• judy morris

    Oh boy this place looks so creepy.. But it is really beautiful and has some kind of attraction that pulls you. The woods and mansion are the same beautiful yet spooky looking. Finally you got lost… ha ha.. that must be like a thrilling experience as well.

  • Dann Castillo

    I might sound like a weirdo… But I loved this! The shots are absolutely gorgeous and eerie at the same time almost from a CD cover or a fashion photoshoot. This place is creepy, but, at the same time, gives a really awesome setting to explore and photograph! I can understand how it is full of murder stories and such. Sounds like an amazing way to spend a day out of the ordinary!

    • Thank you so much! Haha not weird at all! I’m so glad you also appreciate the beauty of places like this. It had so much atmosphere, it was definitely eerie but also so beautiful to explore 🙂

  • Dada KS

    This is creepy…but I love it! I would love to have a thrilling walk in the Shining cliff wood! I can imagine the beauty of the Oakhurts manor when it was still intact but even now it’s beautiful and the same goes with the Berry Kenney tree! What an intriguing story and quite sad that this majestic tree got caught in a fire! I am glad to hear that you guys didnt find anything more sinister than a half burried jacket!!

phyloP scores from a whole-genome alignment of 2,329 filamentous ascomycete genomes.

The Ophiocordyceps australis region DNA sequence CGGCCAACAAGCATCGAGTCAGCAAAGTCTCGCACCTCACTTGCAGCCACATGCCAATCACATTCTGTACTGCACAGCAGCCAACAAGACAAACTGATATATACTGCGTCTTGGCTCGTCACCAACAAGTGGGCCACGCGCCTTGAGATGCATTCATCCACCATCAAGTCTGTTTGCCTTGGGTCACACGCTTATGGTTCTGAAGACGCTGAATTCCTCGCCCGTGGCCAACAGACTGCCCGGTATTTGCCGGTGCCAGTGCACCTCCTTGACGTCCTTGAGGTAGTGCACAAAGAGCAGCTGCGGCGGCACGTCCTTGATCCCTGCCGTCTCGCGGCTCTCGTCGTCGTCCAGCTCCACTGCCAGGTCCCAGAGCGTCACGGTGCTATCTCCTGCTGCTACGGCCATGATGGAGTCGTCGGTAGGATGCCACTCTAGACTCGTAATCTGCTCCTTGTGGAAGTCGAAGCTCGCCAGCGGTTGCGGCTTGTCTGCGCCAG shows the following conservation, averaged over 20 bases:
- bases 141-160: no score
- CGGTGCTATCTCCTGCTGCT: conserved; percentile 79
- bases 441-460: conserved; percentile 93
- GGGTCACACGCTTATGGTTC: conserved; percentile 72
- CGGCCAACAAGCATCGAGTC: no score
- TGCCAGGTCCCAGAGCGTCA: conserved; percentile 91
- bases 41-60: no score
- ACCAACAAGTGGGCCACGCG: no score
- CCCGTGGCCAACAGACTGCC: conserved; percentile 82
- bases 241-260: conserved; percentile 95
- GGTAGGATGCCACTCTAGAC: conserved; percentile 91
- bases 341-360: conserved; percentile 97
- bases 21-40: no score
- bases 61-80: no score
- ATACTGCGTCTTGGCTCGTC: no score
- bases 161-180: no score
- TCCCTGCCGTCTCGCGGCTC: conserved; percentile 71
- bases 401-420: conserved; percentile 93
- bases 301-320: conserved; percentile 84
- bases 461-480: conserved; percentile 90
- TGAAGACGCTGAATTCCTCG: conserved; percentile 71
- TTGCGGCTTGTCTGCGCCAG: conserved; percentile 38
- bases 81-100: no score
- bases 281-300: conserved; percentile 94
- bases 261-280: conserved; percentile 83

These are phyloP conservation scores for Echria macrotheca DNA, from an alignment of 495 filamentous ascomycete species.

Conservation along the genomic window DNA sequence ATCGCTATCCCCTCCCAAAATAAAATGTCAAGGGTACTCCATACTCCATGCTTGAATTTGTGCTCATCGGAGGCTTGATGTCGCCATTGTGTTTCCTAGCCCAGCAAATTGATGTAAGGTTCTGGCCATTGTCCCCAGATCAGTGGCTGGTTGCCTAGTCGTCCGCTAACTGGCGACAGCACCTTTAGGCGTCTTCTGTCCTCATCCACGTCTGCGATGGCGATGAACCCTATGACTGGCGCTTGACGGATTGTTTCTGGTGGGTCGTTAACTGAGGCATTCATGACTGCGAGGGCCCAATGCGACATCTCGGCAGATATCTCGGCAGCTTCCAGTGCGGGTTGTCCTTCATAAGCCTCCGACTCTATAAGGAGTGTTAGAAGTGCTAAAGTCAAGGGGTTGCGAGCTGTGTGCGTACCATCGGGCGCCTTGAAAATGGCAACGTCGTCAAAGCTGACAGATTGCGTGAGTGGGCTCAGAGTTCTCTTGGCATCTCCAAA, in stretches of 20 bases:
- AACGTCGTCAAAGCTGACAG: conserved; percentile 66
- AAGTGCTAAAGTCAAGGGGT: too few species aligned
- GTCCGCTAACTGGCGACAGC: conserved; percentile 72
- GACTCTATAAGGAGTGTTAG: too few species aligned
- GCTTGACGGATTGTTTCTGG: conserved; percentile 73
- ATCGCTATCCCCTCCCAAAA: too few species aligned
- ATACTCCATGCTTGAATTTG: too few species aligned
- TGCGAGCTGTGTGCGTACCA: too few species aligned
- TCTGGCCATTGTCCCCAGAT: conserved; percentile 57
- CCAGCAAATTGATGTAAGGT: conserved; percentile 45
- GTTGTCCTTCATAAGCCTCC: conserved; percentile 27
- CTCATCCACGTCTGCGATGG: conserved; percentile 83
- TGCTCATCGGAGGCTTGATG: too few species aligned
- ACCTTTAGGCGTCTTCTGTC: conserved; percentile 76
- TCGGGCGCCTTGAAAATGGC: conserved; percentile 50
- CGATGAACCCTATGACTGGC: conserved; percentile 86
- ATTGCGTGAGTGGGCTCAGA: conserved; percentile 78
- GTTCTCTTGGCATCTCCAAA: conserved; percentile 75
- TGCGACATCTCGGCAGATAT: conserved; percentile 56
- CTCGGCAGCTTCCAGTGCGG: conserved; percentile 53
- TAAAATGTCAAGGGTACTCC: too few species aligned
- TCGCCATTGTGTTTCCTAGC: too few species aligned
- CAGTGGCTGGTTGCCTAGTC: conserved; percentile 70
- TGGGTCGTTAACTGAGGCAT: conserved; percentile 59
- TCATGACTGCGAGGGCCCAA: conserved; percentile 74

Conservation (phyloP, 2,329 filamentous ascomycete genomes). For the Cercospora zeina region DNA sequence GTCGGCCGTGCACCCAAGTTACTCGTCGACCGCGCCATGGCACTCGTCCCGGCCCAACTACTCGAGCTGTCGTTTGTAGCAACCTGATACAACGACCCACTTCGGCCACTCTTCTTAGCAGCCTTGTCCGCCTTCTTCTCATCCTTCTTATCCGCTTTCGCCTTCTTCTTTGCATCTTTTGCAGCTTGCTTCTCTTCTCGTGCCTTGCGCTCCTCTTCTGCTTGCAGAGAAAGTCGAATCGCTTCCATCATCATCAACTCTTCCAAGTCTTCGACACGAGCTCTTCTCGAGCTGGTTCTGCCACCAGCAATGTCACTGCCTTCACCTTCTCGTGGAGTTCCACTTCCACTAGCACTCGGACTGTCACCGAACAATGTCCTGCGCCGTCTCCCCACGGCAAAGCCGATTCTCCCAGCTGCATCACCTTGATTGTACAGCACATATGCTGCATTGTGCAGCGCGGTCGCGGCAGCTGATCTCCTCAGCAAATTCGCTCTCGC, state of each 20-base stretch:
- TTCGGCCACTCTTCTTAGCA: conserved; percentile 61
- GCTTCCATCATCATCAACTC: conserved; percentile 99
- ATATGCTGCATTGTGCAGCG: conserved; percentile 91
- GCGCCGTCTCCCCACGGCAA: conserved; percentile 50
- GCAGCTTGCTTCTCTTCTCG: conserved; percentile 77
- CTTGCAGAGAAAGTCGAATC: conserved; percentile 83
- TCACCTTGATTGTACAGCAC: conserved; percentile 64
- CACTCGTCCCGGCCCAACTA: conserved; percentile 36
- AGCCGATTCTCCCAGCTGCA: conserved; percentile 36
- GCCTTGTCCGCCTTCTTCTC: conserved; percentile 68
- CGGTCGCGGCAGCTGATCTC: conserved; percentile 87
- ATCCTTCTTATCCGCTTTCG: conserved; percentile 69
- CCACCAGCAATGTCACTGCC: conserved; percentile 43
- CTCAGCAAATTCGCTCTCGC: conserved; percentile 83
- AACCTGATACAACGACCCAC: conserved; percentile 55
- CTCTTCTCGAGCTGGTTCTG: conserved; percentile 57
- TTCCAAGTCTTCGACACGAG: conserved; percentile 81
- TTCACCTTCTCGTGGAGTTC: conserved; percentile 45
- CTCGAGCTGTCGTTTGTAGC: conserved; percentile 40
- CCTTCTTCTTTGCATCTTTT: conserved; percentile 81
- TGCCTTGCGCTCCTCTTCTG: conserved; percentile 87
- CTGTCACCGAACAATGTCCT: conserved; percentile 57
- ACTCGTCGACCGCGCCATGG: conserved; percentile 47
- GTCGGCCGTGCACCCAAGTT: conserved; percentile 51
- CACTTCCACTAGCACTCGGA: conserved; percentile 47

• Isn’t it just! Even as a ruin you can tell how beautiful it must have been. Haha me too! I didn’t stop around long to find out though.

  • Lisa Rivera

    I got a chill after reading this post! Imagine going there during Halloween, it must be pretty scary! Very cool about the tree and the historic story behind it, can’t imagine what the wild children looked like!

    • Eek I know, pretty terrifying. Yeah I love the tree legend, I would have loved to have seen the family. I think there’s a painting of them somewhere on the internet though!

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Chesca

Chesca

↠ a travelogue of adventures ↠ travelling the world with my love and working as we go. these are our stories.

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currently ↠ Chiang Mai, Thailand